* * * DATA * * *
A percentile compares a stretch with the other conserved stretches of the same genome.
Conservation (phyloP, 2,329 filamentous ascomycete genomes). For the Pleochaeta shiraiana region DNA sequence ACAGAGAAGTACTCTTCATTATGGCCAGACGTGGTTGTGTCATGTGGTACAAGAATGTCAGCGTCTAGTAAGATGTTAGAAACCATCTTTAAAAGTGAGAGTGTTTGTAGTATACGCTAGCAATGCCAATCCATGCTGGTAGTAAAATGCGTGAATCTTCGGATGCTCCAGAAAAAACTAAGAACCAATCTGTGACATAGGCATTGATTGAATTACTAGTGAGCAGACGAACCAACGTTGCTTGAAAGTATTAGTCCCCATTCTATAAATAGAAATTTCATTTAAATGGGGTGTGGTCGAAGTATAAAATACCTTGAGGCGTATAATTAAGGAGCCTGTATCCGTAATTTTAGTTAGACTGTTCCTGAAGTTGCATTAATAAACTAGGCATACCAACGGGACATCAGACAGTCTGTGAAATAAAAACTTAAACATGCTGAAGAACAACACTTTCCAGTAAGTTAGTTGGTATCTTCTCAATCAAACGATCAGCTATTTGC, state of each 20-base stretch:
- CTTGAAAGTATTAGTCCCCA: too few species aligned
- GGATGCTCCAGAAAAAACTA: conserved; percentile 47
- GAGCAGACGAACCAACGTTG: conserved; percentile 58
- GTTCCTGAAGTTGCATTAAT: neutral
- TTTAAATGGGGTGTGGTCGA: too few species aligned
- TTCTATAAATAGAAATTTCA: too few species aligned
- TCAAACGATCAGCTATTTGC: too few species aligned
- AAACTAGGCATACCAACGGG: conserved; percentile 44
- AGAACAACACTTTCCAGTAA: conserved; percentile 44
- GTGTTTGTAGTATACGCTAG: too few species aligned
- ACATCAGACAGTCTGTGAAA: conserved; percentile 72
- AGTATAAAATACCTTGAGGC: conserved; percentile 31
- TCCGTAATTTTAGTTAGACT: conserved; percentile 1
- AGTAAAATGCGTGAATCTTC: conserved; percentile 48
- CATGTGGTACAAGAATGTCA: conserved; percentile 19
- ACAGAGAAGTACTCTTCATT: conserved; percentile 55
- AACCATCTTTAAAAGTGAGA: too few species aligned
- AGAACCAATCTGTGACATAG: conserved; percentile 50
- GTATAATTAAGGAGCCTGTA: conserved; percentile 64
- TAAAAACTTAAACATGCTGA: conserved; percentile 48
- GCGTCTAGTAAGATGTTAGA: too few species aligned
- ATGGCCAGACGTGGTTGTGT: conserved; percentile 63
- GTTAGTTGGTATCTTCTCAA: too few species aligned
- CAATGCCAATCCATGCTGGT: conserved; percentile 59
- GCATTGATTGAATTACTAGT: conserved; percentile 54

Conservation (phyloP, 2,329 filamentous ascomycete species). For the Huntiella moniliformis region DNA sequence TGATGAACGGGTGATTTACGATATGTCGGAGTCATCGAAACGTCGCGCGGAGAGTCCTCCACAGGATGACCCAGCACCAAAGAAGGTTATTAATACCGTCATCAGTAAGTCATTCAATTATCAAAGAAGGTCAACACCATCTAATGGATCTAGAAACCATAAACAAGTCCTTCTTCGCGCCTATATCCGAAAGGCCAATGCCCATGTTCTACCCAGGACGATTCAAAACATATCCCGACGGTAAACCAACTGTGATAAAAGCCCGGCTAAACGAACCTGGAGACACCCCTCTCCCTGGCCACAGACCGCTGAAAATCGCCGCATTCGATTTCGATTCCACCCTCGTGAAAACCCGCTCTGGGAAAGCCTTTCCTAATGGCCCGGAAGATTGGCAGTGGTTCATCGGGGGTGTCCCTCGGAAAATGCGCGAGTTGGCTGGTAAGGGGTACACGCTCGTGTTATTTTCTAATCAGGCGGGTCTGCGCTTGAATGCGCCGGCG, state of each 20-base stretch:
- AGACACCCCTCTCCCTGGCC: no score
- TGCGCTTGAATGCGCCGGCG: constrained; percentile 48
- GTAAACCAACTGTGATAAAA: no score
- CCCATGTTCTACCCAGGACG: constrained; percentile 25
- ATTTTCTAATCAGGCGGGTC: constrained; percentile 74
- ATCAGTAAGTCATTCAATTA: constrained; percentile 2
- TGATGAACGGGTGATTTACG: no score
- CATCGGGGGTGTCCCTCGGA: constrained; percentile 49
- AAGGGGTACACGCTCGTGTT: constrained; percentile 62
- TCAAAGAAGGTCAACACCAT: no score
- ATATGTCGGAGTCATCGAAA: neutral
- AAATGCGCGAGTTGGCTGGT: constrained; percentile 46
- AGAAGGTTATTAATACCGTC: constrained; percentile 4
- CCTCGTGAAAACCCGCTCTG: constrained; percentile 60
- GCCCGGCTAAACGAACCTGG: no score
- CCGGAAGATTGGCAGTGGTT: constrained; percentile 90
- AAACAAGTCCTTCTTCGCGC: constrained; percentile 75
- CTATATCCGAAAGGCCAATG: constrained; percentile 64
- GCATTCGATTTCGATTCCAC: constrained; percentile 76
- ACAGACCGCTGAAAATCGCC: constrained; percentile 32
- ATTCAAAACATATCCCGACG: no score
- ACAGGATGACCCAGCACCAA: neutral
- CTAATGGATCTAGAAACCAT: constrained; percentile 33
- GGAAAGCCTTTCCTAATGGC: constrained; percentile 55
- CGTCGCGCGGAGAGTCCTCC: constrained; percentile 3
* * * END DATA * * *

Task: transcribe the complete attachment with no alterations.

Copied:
A percentile compares a stretch with the other conserved stretches of the same genome.
Conservation (phyloP, 2,329 filamentous ascomycete genomes). For the Pleochaeta shiraiana region DNA sequence ACAGAGAAGTACTCTTCATTATGGCCAGACGTGGTTGTGTCATGTGGTACAAGAATGTCAGCGTCTAGTAAGATGTTAGAAACCATCTTTAAAAGTGAGAGTGTTTGTAGTATACGCTAGCAATGCCAATCCATGCTGGTAGTAAAATGCGTGAATCTTCGGATGCTCCAGAAAAAACTAAGAACCAATCTGTGACATAGGCATTGATTGAATTACTAGTGAGCAGACGAACCAACGTTGCTTGAAAGTATTAGTCCCCATTCTATAAATAGAAATTTCATTTAAATGGGGTGTGGTCGAAGTATAAAATACCTTGAGGCGTATAATTAAGGAGCCTGTATCCGTAATTTTAGTTAGACTGTTCCTGAAGTTGCATTAATAAACTAGGCATACCAACGGGACATCAGACAGTCTGTGAAATAAAAACTTAAACATGCTGAAGAACAACACTTTCCAGTAAGTTAGTTGGTATCTTCTCAATCAAACGATCAGCTATTTGC, state of each 20-base stretch:
- CTTGAAAGTATTAGTCCCCA: too few species aligned
- GGATGCTCCAGAAAAAACTA: conserved; percentile 47
- GAGCAGACGAACCAACGTTG: conserved; percentile 58
- GTTCCTGAAGTTGCATTAAT: neutral
- TTTAAATGGGGTGTGGTCGA: too few species aligned
- TTCTATAAATAGAAATTTCA: too few species aligned
- TCAAACGATCAGCTATTTGC: too few species aligned
- AAACTAGGCATACCAACGGG: conserved; percentile 44
- AGAACAACACTTTCCAGTAA: conserved; percentile 44
- GTGTTTGTAGTATACGCTAG: too few species aligned
- ACATCAGACAGTCTGTGAAA: conserved; percentile 72
- AGTATAAAATACCTTGAGGC: conserved; percentile 31
- TCCGTAATTTTAGTTAGACT: conserved; percentile 1
- AGTAAAATGCGTGAATCTTC: conserved; percentile 48
- CATGTGGTACAAGAATGTCA: conserved; percentile 19
- ACAGAGAAGTACTCTTCATT: conserved; percentile 55
- AACCATCTTTAAAAGTGAGA: too few species aligned
- AGAACCAATCTGTGACATAG: conserved; percentile 50
- GTATAATTAAGGAGCCTGTA: conserved; percentile 64
- TAAAAACTTAAACATGCTGA: conserved; percentile 48
- GCGTCTAGTAAGATGTTAGA: too few species aligned
- ATGGCCAGACGTGGTTGTGT: conserved; percentile 63
- GTTAGTTGGTATCTTCTCAA: too few species aligned
- CAATGCCAATCCATGCTGGT: conserved; percentile 59
- GCATTGATTGAATTACTAGT: conserved; percentile 54

Conservation (phyloP, 2,329 filamentous ascomycete species). For the Huntiella moniliformis region DNA sequence TGATGAACGGGTGATTTACGATATGTCGGAGTCATCGAAACGTCGCGCGGAGAGTCCTCCACAGGATGACCCAGCACCAAAGAAGGTTATTAATACCGTCATCAGTAAGTCATTCAATTATCAAAGAAGGTCAACACCATCTAATGGATCTAGAAACCATAAACAAGTCCTTCTTCGCGCCTATATCCGAAAGGCCAATGCCCATGTTCTACCCAGGACGATTCAAAACATATCCCGACGGTAAACCAACTGTGATAAAAGCCCGGCTAAACGAACCTGGAGACACCCCTCTCCCTGGCCACAGACCGCTGAAAATCGCCGCATTCGATTTCGATTCCACCCTCGTGAAAACCCGCTCTGGGAAAGCCTTTCCTAATGGCCCGGAAGATTGGCAGTGGTTCATCGGGGGTGTCCCTCGGAAAATGCGCGAGTTGGCTGGTAAGGGGTACACGCTCGTGTTATTTTCTAATCAGGCGGGTCTGCGCTTGAATGCGCCGGCG, state of each 20-base stretch:
- AGACACCCCTCTCCCTGGCC: no score
- TGCGCTTGAATGCGCCGGCG: constrained; percentile 48
- GTAAACCAACTGTGATAAAA: no score
- CCCATGTTCTACCCAGGACG: constrained; percentile 25
- ATTTTCTAATCAGGCGGGTC: constrained; percentile 74
- ATCAGTAAGTCATTCAATTA: constrained; percentile 2
- TGATGAACGGGTGATTTACG: no score
- CATCGGGGGTGTCCCTCGGA: constrained; percentile 49
- AAGGGGTACACGCTCGTGTT: constrained; percentile 62
- TCAAAGAAGGTCAACACCAT: no score
- ATATGTCGGAGTCATCGAAA: neutral
- AAATGCGCGAGTTGGCTGGT: constrained; percentile 46
- AGAAGGTTATTAATACCGTC: constrained; percentile 4
- CCTCGTGAAAACCCGCTCTG: constrained; percentile 60
- GCCCGGCTAAACGAACCTGG: no score
- CCGGAAGATTGGCAGTGGTT: constrained; percentile 90
- AAACAAGTCCTTCTTCGCGC: constrained; percentile 75
- CTATATCCGAAAGGCCAATG: constrained; percentile 64
- GCATTCGATTTCGATTCCAC: constrained; percentile 76
- ACAGACCGCTGAAAATCGCC: constrained; percentile 32
- ATTCAAAACATATCCCGACG: no score
- ACAGGATGACCCAGCACCAA: neutral
- CTAATGGATCTAGAAACCAT: constrained; percentile 33
- GGAAAGCCTTTCCTAATGGC: constrained; percentile 55
- CGTCGCGCGGAGAGTCCTCC: constrained; percentile 3